On appeal, the original doctor and the medical facility argued the patient’s notice of claim was not timely. The TCA does not define the time at which a cause of action accrues, but generally, in the case of tortious conduct resulting in injury, the date of accrual will be the date of the incident on which the negligent act or omission took place. However, an exception to this standard is the “discovery rule,” which applies “where the victim either is unaware that he has been injured or, although aware of an injury, does not know that a third party is responsible.” When applying the discovery rule, the proper inquiry is whether the facts presented would alert a reasonable person, exercising ordinary diligence, that he was injured due to the fault of another.

The court of appeal affirmed the trial court’s findings, rejecting the defense arguing the notice of claim was not timely because the patient received continuous treatment for almost two years. During that time, no doctor or healthcare professional treating the plaintiff told him the doctor was possibly at fault for his continued complications, and no other facts in the record gave rise to any duty to investigate. In essence, there were no facts indicating the plaintiff should have questioned the doctor’s diagnosis and treatment. The court also found that while the patient did not comply with the TCA’s six-month waiting period requirement, his premature filing of the complaint did not prejudice the original doctor or the medical facility. Therefore, it affirmed the trial court’s denial of the motion to dismiss in its entirety.

What this means to you: One defense tool often available to medical providers is preclusion of litigation where statutory filing requirements are not properly observed. This case is important to learn how time restraints are applied in medical malpractice suits. All states use specific statutes of limitations, and some states enacted additional time requirements to prevent a patient from waiting too little or too long before notifying the medical provider of intention to file suit. These statutory requirements were enacted to protect public hospitals from unfair prejudice caused by a patient’s unreasonable delay. Such statutes require the patient to provide the public entity with prompt notification of a claim to allow the hospital to adequately investigate the facts and prepare a defense.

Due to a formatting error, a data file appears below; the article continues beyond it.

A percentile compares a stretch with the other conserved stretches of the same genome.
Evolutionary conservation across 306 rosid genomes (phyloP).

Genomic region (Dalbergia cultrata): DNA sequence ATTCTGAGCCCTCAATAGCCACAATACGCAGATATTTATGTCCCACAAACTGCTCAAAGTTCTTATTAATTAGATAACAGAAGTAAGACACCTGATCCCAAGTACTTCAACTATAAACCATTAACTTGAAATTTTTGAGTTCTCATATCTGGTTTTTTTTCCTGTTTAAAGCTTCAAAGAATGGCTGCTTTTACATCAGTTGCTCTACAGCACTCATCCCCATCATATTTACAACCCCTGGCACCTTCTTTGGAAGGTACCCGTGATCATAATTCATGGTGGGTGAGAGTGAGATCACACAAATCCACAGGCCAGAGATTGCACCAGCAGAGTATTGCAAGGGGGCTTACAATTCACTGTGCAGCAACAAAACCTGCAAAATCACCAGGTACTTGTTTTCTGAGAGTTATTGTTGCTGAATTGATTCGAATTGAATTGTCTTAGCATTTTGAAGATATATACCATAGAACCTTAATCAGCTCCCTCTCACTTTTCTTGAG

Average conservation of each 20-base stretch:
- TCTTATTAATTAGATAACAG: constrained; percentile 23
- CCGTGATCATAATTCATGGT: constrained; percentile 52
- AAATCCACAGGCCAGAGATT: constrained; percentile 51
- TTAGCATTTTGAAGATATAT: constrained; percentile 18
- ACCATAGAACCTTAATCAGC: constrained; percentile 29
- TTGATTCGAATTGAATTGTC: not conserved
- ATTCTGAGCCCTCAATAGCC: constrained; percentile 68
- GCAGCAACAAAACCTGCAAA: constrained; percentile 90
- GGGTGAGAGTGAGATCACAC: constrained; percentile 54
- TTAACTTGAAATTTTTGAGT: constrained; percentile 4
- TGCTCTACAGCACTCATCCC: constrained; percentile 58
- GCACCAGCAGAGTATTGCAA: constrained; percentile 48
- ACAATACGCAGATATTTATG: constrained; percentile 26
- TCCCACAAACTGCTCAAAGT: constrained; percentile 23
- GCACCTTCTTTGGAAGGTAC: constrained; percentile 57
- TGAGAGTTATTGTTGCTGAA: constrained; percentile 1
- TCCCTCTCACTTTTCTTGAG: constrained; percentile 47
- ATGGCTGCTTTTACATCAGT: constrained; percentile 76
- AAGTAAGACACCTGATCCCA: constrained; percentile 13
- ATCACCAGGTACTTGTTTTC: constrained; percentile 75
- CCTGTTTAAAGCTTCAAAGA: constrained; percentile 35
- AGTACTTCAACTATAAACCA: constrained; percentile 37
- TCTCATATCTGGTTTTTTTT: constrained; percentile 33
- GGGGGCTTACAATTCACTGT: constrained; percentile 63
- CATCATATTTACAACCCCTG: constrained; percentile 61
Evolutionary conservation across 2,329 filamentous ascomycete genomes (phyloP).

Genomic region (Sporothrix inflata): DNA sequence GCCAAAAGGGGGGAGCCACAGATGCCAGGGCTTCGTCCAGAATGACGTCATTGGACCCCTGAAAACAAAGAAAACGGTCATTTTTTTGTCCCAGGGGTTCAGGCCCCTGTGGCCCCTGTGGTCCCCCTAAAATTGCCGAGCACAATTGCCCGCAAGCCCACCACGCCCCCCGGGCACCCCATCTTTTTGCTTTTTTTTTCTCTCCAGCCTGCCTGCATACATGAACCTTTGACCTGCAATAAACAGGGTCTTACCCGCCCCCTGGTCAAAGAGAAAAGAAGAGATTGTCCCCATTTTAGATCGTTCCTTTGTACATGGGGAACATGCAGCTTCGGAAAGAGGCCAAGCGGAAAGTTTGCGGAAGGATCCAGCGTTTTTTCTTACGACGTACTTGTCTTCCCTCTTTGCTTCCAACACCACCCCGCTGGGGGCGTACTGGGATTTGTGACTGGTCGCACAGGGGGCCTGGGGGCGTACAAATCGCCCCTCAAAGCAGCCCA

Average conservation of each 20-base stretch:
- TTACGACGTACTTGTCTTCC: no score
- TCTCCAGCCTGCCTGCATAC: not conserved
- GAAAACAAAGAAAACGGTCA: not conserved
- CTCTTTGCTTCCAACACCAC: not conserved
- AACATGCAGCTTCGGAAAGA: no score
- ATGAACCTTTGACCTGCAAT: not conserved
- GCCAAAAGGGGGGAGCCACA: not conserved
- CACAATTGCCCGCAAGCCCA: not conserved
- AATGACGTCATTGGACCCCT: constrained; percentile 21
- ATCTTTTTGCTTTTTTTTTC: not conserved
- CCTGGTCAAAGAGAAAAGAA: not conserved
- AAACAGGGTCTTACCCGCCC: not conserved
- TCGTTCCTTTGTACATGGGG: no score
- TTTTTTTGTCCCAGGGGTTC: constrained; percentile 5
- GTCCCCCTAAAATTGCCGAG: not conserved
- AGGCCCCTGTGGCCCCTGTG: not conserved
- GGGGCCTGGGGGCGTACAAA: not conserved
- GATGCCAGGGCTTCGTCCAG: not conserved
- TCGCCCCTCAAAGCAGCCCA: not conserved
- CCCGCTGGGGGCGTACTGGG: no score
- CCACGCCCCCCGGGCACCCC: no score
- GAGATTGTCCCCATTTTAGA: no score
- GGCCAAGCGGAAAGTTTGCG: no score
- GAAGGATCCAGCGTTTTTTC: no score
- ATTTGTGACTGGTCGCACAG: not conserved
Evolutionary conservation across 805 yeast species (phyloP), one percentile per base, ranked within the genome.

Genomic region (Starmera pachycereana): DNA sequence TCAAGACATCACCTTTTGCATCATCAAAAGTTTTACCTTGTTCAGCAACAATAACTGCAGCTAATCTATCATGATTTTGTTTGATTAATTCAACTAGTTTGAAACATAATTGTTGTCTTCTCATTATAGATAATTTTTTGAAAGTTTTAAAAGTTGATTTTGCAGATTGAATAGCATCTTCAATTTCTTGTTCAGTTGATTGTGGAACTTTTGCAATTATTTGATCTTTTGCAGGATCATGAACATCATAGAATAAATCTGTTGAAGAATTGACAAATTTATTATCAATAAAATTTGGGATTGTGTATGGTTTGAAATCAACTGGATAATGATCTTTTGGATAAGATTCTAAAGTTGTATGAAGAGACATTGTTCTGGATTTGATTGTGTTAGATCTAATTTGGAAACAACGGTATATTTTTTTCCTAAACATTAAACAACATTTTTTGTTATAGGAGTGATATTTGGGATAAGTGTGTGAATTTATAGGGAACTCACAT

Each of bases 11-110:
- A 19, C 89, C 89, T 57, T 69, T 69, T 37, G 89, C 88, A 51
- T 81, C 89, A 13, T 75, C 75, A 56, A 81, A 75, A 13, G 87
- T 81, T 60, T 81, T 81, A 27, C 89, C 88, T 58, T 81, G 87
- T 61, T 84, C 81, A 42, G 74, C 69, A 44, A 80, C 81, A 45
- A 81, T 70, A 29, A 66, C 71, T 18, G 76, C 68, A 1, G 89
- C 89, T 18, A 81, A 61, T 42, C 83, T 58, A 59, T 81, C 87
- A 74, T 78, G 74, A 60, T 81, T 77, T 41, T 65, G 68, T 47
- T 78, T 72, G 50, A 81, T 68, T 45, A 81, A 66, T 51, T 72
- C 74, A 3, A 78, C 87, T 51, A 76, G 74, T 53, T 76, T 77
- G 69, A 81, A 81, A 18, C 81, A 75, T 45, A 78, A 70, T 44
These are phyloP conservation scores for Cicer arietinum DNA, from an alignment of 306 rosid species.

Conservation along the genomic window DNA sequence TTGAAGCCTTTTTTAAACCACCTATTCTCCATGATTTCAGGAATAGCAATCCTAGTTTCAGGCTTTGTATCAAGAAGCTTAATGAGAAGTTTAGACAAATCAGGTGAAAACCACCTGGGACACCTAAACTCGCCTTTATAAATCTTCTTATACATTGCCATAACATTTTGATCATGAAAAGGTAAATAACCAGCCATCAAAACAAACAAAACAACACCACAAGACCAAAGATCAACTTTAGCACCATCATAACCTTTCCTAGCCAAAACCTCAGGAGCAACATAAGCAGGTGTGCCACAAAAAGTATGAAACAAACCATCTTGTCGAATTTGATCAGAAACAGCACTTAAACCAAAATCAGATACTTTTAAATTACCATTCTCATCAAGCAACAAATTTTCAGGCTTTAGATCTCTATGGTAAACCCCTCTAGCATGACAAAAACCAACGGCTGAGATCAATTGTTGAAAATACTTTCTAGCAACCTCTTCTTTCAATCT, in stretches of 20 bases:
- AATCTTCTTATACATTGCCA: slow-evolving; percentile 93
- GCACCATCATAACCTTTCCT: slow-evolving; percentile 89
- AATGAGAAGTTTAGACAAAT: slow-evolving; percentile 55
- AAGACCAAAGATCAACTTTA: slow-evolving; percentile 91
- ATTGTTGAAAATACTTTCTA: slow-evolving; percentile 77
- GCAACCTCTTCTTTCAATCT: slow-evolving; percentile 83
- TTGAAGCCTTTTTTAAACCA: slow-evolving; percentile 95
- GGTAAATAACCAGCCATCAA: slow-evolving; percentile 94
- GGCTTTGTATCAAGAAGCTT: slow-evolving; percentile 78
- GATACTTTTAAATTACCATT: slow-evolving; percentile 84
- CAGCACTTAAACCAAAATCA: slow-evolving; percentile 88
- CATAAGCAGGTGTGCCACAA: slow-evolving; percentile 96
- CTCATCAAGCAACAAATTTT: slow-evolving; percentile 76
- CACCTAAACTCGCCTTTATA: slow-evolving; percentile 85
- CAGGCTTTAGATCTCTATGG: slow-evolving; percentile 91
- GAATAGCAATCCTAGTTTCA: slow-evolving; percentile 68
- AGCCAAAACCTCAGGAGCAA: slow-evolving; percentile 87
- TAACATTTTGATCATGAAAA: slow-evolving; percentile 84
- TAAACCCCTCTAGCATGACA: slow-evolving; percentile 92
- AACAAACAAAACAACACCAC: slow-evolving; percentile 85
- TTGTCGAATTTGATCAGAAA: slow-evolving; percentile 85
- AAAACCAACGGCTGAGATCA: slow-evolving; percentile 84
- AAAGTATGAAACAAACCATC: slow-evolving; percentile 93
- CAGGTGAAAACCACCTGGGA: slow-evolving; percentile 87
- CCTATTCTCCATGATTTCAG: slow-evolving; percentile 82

The general rule is the clock starts when the negligent act or omission took place. However, in certain situations like this case, the accrual date is tolled from the date of the tortious act or injury because the injured patient either does not know of the injury, or does not know the injury was caused by a third person. It is rare for a surgeon to perform an open abdominal procedure without the benefit of diagnostic data and radiologic imaging. This places the patient, surgeon, and hospital at extreme risk and should be considered negligence, and any untoward outcome malpractice. Regardless of the cause of the injury, the reckless way this case was managed needs to be addressed by the courts as soon as the patient realizes the harm he suffered was unnecessary or could be mitigated through a more thoughtful approach that fell within the standard of care.

This ruling is based on notions of fairness, which often are considered when calculating time constraints for lawsuits. The appeals court reasoned the mere fact the patient was admitted to the hospital for one condition and subsequently underwent treatment for an additional condition would not necessarily cause a reasonable person to suspect his or her physician committed malpractice. A patient could be treated for a second condition and still receive appropriate treatment and care. To hold otherwise would be to hold that all patients must second-guess medical treatment, even if no facts suggest malpractice occurred. Here, the patient “was only able to realize the possibility of malpractice during the short time he was not receiving treatment and was able to meet a friend for lunch.”

Moreover, this case shows that even where a patient does not abide by the statutorily required six-month waiting period between notifying the hospital of his claim and filing suit, the complaint still might survive unless the hospital can concretely show prejudice. Here, although the patient waited only one single day between filing a notice of claim and filing his complaint, the hospital could only speculate this failure to wait six months would negatively affect the hospital’s investigation. The appeals court found “[d]ismissal without prejudice would have little impact other than consuming the parties’ and court’s resources.”

REFERENCE

  • Decided March 15, 2021, in the Superior Court of New Jersey, Appellate Division, Case Number A-2357-19.